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The Seed NYC: Saturday Seeded

Filed under: Events Food New York City
seedsat1

Cinnamon Snail parked out front

Sarah Gross of Rescue Chocolate

Sarah Gross of Rescue Chocolate

I arrived bright and early (hey, noon is pretty early on a Saturday) to the Seed‘s second annual “vegan experience” today, and what an experience it was. Many of the usual suspects were there, including Vitamix, Tasty Bite, Sea Shepherd, Mercy For Animals, and Rescue Chocolate. However, many of last year’s local vendors didn’t make an appearance this time around, such as Compassion Co., the Regal Vegan, Terri  and MooShoes (you were not missed, Yelp booth). You know who was at The Seed this year, though? Herstyler! That’s right, after stuffing your face with Dandies and Treeline Cheese, you could get your hair curled for free. Mostly, the Herstyler booth just annoyed me because they were clearly just trying to capitalize on the high concentration of women at the event. Regardless, day one of the Seed wasn’t all that bad.

After stuffing my face with the Cinnamon Snail, the lone food truck parked in front of the Seed (which surprisingly had a pretty short line), I headed upstairs for even more food, speakers and vegan product sampling. Unlike the NYC Vegetarian Food Festival or other similar vegan product expos around the country, the Seed is, well, merely a seed in comparison. If they want to hang with the big kids, they have a lot of growing to do.

The Herstyler station

The eye-roll inducing Herstyler station

There were two primary rooms with about 80 different vendors this year, and if you weren’t planning on listening to speakers or doing yoga, you could probably experience everything in about an hour. Probably not worth the $20 door price, or whatever you happened to pay for your ticket (there were numerous discounts available), especially considering the lack of free samples this year. I know, you actually had to buy food if you wanted something to eat.

But I did, and my favorite new vendor by far was NYC-based Alchemy Creamery, which sells push pops (aka “Magic Wands,” which makes me think of something else entirely) that put the Flintstones Push-Ups of my childhood to shame. They’re essentially ice cream treats with a cake layer. I tried the cherry pie flavor, which was a tart, sweet cherry ice cream with a crumbly topping that I had to throw back like a shot before eating the ice cream. I’ll admit the treat wasn’t very big for $5, but it was a nice splurge. Alchemy Creamery is a fairly new company with a few kinks to work out (they push up mechanism kind of fell apart in my hands), but offer an inventive product that’s very, very tasty. Definitely a company to keep an eye on.

Cherry pie "magic wand" from Alchemy Creamery

Cherry pie “magic wand” from Alchemy Creamery

Other yummy foodstuffs included Vegan Bodega, which has now become a regular staple in the NYC vegan shop-up circuit, who were selling hard to find (in physical stores, at least) edibles such as Bee-Free Honee and the Vegg, and Balasia, an underground supper cub from Eastern PA, who were selling plates of wholesome looking raw eats.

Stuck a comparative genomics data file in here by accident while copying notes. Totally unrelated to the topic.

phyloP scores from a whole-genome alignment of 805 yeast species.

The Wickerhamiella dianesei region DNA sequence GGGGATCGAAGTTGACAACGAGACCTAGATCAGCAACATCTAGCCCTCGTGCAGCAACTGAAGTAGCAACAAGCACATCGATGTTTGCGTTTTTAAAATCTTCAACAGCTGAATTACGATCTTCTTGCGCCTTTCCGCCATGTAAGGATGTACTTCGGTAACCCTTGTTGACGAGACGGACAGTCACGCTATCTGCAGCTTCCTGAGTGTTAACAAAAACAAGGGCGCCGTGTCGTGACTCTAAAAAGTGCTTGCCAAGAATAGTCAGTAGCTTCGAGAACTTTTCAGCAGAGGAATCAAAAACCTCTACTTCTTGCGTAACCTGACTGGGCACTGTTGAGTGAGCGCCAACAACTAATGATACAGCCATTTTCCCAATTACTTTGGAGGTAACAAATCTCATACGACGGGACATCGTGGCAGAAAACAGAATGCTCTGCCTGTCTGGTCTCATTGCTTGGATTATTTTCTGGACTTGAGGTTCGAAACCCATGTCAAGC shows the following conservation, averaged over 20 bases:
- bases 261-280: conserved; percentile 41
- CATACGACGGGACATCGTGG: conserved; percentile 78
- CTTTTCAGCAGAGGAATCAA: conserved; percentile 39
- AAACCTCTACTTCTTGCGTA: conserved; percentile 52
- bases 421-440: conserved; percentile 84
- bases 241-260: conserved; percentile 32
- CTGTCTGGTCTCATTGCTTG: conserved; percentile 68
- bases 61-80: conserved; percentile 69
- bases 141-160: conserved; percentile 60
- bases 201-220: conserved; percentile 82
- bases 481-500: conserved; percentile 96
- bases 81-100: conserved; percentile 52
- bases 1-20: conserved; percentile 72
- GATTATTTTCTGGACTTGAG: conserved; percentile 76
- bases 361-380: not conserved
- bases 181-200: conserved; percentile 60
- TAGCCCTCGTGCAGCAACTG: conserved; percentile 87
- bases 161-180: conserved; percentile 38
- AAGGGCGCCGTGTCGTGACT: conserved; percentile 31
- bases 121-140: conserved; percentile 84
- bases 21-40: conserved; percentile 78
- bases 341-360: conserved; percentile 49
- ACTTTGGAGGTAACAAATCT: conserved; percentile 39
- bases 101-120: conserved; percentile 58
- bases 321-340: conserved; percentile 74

Two non-food vendors that caught my interest were local companies Splice Photography, a vegan-owned business that employs vegan photographers and offers non-leather, eco-friendly photo albums, and Salon Champu, a vegan salon in the East Village that provided the hair styling for Vaute Couture’s NYFW debut.

Balasia serving up raw food

Balasia serving up raw food

When it came to the speakers, nothing really jumped out at me today. I will say that most of the speakers seemed to be gearing their talks to omnivores, the veg-curious and vegetarians, rather than seasoned vegans.

Jasmin Singer and Mariann Sullivan of Our Hen House offered an overzealous pep talk about their vegan journey and how going vegan really isn’t that hard. While they offered the crowd a heaping dose of positivity, I would have rather heard more about their organization and what they’re doing to further the animal rights movement.

I stopped by the demo area for chef Chloe Coscarelli‘s (the woman who made moms hip to veganism after she won Cupcake Wars on the Food Network) Q&A, but she was a no show. I wanted to stay and watch Micahel Weber, of FARM, discuss vegan advocacy, but after I overheard an attendee ask Cornelia Guest what the different between vegetarianism and veganism is, I decided it was time to call it a day.

Here’s hoping day two of The Seed is more inspiring, and has more free samples.

3 Comments

  1. Comment by

    Cathy Guevara

    on #

    Ugh! Couldn’t go – had to go to my own graduation :(

  2. Comment by

    Alexis Brill

    on #

    “If they want to hang with the big kids, they have a lot of growing to do.”

    While I appreciate the candor, I really want to say that this comment is proof that you really have no idea what it takes to pull off an event like this. The organizers have full-time jobs, and dedicate time in their spare time to organize The Seed. What a nasty comment to make.

  3. Comment by

    Augusta Levine

    on #

    This past weekend I was in the NYC and stopped by the Seed , a vegan food expo in SoHo with tons of inspiring speakers, awesome vendors and arguably some of the best vegan eats you can find. I got to meet up with some of my favorite people, like vegan baker and author Hannah Kaminsky—who has been a friend since we worked together at a vegan restaurant during my summers home from college. I also got to meet up with folks I have interviewed before, but never met, like Adam from the gasmy good food truck, the Cinnamon Snail, and Jill from the online coupon site Vegan Cuts. I even ran into a few people from our Lusty Vegan Facebook group! It was a fun day of connecting, and eating, and eating…and…eating.

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